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By Howard Wheeldon, Senior Strategist at BGC Partners

22 Mar 11. With the 2011 fiscal year having begun on the first day of October last year it may come as something of a surprise to some that whilst hearings on the FY12 Department of Defense budget have already begun Congress is still arguing over both discretionary and non-discretionary aspects of the FY11 defense budget. Indeed, the White House, Republicans and Democrats are still at loggerheads on the overall US budget although objective opinion suggests that agreement is likely to have been reached by the latest April 8 deadline. We concentrate here predominantly on defense aspects of FY11 budget considerations and for what these and future defense budget pressures could mean for the defense industrial base. Our conclusion is that despite considerable effort by the Pentagon to rein back on defense spend, despite planned cut backs in armed forces personnel and of likely base closures in Europe and elsewhere, despite the intended pull back of actual US forces engaged with ISAF in Afghanistan and despite ongoing procurement cuts backs in legacy and some other new programs planned together with the potential to push some programs further back and in some cases, the scaling back of actual numbers of aircraft, helicopters, ships and ground support equipment likely to be procured over the coming years for the most part we believe that the change in budgetary stance related to overall defence procurement and RDT&E spend in the US will have little adverse direct consequence on the large defense primes over the next few years.

For the highly respected US Defense Secretary Robert Gates to be without a formal budget agreement and thus forced to work predominantly on a hand to mouth basis these must be very difficult times. Little wonder that faced with such impasse on the part of lawmakers and yet called upon to support US armed forces activity and support in various parts of the world that Mr. Gates should have indicated last Fall that he will retire at some point this year! On the potential retirement point our view remains that whilst we would much prefer that Mr. Gates would remain throughout the remaining period of this administration we are in little doubt that there are others well able to take on this hugely responsible job.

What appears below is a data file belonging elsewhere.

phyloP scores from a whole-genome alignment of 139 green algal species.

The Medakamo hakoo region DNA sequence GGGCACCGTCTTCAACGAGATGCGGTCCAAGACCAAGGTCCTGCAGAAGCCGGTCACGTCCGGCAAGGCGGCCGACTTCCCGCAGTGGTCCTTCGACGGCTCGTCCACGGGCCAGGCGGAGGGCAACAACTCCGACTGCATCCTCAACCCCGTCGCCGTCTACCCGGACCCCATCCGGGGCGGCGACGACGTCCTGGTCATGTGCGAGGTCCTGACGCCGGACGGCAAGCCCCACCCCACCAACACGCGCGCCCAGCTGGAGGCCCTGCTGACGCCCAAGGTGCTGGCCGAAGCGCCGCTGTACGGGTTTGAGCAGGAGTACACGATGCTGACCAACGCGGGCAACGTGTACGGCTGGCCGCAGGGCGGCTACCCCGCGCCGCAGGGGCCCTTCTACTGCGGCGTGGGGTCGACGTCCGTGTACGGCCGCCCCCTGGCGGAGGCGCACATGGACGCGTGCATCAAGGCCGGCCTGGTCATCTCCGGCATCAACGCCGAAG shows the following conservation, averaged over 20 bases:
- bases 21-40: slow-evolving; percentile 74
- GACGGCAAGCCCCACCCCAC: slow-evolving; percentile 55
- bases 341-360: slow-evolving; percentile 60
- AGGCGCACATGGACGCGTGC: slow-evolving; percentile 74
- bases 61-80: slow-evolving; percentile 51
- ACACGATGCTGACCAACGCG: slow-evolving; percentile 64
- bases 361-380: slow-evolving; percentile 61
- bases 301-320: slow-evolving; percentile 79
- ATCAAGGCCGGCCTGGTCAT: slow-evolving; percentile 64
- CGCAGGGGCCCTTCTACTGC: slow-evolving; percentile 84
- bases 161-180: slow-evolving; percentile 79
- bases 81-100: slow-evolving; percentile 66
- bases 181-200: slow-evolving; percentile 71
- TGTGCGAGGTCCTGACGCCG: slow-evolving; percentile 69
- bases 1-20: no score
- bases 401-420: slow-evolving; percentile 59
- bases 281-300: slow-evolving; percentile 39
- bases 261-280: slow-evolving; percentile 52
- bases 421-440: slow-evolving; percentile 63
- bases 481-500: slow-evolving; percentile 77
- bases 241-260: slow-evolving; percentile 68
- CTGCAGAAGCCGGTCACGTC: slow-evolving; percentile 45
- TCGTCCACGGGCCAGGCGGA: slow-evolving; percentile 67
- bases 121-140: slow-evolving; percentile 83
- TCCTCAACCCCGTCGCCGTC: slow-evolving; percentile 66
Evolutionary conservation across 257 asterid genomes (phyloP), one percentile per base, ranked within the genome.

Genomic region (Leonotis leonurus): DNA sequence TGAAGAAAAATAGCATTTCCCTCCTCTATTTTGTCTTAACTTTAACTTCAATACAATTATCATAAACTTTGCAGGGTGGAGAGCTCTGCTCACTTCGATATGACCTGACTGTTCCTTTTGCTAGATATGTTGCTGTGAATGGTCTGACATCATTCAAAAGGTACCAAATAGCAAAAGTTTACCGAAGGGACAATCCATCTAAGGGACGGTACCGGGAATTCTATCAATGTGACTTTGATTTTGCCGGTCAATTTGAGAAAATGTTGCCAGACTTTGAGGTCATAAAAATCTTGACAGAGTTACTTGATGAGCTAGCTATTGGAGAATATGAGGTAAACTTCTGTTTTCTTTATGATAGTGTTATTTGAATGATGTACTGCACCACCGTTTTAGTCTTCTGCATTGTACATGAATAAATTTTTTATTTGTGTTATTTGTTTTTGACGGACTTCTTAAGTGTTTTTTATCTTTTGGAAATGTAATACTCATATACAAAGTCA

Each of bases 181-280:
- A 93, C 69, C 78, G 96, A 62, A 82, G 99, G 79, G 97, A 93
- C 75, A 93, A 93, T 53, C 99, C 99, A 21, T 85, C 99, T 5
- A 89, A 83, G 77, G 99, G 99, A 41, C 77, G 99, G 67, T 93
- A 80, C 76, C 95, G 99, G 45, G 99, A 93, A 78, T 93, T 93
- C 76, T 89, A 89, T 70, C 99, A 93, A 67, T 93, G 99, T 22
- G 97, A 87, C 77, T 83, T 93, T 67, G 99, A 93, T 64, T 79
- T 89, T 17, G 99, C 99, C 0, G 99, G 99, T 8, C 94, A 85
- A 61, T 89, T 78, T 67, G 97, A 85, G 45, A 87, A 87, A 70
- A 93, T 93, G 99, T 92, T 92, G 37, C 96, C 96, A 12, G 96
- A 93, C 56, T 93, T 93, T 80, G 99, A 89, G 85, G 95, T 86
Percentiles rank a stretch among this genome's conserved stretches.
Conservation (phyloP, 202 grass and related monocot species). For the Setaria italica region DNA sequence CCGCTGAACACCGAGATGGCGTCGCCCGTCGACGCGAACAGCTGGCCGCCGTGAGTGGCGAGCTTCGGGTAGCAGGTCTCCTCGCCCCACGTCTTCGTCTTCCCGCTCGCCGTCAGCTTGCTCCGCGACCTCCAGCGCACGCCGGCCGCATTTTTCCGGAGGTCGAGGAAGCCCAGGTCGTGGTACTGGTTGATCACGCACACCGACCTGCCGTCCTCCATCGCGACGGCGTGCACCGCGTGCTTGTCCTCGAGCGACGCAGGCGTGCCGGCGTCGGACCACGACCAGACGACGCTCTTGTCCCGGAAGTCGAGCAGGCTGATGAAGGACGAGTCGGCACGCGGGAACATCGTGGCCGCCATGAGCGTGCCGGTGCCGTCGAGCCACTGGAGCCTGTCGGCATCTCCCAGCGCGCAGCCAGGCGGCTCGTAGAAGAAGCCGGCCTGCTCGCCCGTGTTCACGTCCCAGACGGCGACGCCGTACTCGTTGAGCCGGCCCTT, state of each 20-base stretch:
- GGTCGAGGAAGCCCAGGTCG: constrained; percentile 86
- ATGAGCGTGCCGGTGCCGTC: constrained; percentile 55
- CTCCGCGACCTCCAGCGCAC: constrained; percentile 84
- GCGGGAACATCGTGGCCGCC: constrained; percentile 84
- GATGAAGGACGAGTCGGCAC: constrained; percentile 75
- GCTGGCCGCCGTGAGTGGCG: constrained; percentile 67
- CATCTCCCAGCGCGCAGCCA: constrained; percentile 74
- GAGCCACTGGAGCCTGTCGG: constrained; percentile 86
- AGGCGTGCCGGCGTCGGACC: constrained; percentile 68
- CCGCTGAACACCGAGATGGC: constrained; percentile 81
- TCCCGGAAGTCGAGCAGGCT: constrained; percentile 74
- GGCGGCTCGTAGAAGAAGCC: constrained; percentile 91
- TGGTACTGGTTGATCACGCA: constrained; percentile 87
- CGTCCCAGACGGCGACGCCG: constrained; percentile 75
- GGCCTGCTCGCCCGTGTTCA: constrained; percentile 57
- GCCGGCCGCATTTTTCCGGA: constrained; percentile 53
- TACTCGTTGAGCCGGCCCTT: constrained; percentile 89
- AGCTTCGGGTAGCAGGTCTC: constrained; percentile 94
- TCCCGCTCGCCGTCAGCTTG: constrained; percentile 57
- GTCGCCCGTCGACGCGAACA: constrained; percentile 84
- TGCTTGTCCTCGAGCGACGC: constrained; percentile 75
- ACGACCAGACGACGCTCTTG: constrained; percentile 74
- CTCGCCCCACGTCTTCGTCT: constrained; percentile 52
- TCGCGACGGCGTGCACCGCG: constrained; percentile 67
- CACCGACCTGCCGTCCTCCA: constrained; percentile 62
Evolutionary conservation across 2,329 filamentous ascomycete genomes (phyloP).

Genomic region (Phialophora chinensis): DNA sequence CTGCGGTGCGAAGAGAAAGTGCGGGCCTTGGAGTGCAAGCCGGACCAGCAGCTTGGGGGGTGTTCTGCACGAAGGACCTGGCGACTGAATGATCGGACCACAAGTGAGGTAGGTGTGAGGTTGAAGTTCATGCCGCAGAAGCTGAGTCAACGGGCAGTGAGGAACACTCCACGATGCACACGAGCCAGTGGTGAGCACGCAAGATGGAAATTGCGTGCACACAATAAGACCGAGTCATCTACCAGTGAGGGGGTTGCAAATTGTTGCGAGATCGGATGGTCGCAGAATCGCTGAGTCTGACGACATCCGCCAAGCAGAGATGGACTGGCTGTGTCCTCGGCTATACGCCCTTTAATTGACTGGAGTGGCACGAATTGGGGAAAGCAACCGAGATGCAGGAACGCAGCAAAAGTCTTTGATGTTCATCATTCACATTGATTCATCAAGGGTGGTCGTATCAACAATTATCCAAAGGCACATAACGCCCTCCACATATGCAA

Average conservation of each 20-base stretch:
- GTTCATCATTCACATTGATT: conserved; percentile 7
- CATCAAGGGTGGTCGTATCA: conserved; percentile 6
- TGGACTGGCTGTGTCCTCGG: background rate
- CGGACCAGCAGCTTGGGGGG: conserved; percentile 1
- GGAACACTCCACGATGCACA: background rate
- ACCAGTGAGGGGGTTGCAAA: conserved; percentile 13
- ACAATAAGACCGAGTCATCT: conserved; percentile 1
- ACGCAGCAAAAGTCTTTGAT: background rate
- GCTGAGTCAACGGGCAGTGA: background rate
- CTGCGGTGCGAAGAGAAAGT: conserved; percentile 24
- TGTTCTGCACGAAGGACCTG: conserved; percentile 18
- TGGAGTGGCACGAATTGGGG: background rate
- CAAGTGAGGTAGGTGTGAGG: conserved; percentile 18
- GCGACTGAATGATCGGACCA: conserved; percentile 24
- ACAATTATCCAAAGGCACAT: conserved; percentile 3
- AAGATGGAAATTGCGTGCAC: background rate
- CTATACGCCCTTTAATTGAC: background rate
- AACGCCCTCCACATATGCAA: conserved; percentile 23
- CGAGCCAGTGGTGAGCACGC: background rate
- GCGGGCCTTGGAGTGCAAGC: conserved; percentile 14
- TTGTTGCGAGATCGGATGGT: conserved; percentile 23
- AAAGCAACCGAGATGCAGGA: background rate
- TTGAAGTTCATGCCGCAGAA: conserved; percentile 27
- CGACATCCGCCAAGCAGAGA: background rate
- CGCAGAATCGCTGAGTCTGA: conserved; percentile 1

Back to the FY11 Defense budget that when first submitted [excluding overseas contingency operations] as a base budget request by the Department of Defense was just short of $549 billion. This represented a 3.4% increase over the enacted FY10 budget level. To be fair FY11 budget requests included $33bn for 2010 supplemental requests and some $159.3bn for 2011 to support ongoing overseas contingency operations. Indeed, it is probably worth mentioning that the actual $18.4bn increase over FY10 also includes plans to support defense acquisition reform and to develop a ballistic missile defense system. For FY12 the Pentagon which is after all the nation’s largest single employer proposed a budget of $670.6bn on a similar basis ($553bn for base budget spend and $117.8bn for overseas contingency operations).

Now well into the FY11 fiscal year with no agreement reached on the defense budget request yet not to mention continuing differences between Senate and House plans Secretary Gates is reliant on the basis of what are known on Capitol Hill as ‘continuing resolutions’. At the very least ‘continuing resolutions’ do just about allow the Pentagon to continue funding defence projects and general spend although if the basis was to continue through the whole fiscal year we reckon the actual funding shortfall would total close to $24bn making this a very sizable cut. The trouble is that it would not be a cut of course but similar to that which exists in the UK and is termed there as a deficit. The UK translation bears some degree of reality – in that case a £38bn overspend

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